Written by attorney Shawn Eric Weber

Can I deduct my divorce or family law legal fees on my taxes?

The general rule is that divorce is a personal expense and is not deductible as a business expense. United States v. Gilmore (Gilmore I) (1963) 372 U.S. 39. So the short and easy answer is, “No."

However, don’t despair. There are still some ways you can get a break from some of those fees. Here are some exceptions to the general rule:

  1. Fees to obtain alimony or taxable pension distribution. If you are a spousal support or alimony recipient, you can deduct those fees relating to obtaining taxable spousal support or a taxable pensions distribution. (See I.R.C. § 212(1); Treas Reg. 1.262-1(b)(7); Wild v. Commr. (1964) 42 T.C. 706. So, those fees that you spend with your attorney to get spousal support from your ex can usually be deducted. Don’t forget, the fees for getting your share of a pension distribution may also be deductible.
  2. Tax planning or advice. The costs of tax planning or advice are deductible. I.R.C. § 212(3). We family lawyers tend to shy away from giving anyone tax advice because we are, for the most part, not tax attorneys or CPAs. However, there can be occasion as you are planning your divorce or legal separation that your attorney gives you some tax advice. (For example, tax advice about dependency exemptions, deductibility of spousal support payments, post-divorce real estate transfers, etc.) When that happens, the associated fees can be deductible.
  3. Capitalize. Even if the fees for your divorce lawyer aren’t deductible, expenses can often be capitalized. Serianni v. Commissioner (11 Cir 1985) 765 F.2d 1051, 1985 CFLR 2892. Talk to your CPA about how this can be done.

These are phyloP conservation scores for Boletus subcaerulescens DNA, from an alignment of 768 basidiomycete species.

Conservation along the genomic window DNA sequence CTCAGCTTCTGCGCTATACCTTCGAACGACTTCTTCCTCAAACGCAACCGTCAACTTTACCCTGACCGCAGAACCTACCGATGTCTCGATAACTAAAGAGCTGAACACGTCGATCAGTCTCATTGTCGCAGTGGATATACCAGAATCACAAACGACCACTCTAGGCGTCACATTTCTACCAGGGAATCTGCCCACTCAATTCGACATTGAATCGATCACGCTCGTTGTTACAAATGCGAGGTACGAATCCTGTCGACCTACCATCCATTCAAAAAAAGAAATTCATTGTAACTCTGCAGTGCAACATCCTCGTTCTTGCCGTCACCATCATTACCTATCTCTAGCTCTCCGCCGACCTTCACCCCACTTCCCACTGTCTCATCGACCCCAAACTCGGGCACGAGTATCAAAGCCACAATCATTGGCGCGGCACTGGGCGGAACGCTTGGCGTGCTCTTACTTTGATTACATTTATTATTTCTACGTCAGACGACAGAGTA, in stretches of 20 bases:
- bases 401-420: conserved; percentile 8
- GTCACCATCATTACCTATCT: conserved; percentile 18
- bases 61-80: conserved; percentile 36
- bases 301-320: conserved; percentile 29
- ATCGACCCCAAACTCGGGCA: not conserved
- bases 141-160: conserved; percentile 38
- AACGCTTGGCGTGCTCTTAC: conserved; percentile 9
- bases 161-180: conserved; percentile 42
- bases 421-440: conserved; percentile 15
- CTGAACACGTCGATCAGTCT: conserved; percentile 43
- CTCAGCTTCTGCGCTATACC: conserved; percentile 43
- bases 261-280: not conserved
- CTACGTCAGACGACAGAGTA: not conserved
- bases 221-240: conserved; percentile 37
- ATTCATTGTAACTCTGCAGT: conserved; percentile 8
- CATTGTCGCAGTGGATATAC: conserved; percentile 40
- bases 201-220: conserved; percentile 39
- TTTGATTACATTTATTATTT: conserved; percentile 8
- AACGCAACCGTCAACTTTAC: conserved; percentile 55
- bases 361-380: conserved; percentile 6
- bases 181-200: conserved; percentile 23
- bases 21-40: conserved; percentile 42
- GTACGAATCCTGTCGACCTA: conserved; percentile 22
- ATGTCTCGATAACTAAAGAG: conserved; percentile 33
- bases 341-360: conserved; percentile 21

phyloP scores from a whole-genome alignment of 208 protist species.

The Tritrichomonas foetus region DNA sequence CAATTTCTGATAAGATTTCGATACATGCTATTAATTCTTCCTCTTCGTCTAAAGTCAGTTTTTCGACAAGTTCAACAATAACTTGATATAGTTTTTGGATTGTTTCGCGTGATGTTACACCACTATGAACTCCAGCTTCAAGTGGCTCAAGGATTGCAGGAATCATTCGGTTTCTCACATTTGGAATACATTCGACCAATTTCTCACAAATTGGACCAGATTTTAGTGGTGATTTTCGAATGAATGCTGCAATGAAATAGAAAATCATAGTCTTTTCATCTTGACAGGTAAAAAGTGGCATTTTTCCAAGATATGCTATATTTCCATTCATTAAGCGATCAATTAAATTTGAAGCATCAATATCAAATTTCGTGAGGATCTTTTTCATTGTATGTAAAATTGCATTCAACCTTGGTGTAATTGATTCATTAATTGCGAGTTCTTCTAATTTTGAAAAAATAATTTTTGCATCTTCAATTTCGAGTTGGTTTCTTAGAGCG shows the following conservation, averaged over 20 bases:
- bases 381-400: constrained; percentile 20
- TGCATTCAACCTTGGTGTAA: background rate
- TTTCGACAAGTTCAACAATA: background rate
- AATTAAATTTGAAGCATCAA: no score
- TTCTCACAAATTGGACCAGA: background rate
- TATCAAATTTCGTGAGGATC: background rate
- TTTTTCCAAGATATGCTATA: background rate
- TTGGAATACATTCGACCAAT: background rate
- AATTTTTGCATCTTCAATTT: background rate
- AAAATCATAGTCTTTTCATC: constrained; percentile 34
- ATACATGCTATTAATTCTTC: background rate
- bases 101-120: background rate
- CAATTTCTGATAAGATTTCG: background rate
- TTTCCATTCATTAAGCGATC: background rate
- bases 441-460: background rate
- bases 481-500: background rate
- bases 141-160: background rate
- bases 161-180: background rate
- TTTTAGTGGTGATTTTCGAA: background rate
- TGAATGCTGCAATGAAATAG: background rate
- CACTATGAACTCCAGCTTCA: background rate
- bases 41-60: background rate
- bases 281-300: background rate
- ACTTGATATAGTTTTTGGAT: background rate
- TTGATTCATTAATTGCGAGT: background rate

Below the line. Now these aren’t the greatest of deductions because they are below the line. But every little bit helps… right?

Talk to your lawyer early! If you are interested in deducting some of your legal fees on your taxes, it is important that you have a conversation with your family law attorney early so that (s)he knows to keep track of your fees and what portions may be deductible. Typically, your attorney can give you a letter at the end of the year indicating what portion of your fees were, for example, associated with the collection of alimony. Usually this so-called “allocation letter" sent by the attorney to the client will suffice as sufficient proof of the deduction to satisfy the IRS. Goldaper v. Commissioner (1977) T.C. Memo. 1977-343, 36 T.C.M. 1381, 1979 AFLTR 1110. However, if your attorney doesn’t know that you will want to claim this deduction, you will put him in the difficult and awkward position of trying to recreate his records. It’s better that he knows from the outset so that (s)he can keep better track.

As with every tax question, it’s a really good idea to talk it over with your CPA. The rules can be complex and there are limitations. However, with a little diligence, you may save some money at tax time.

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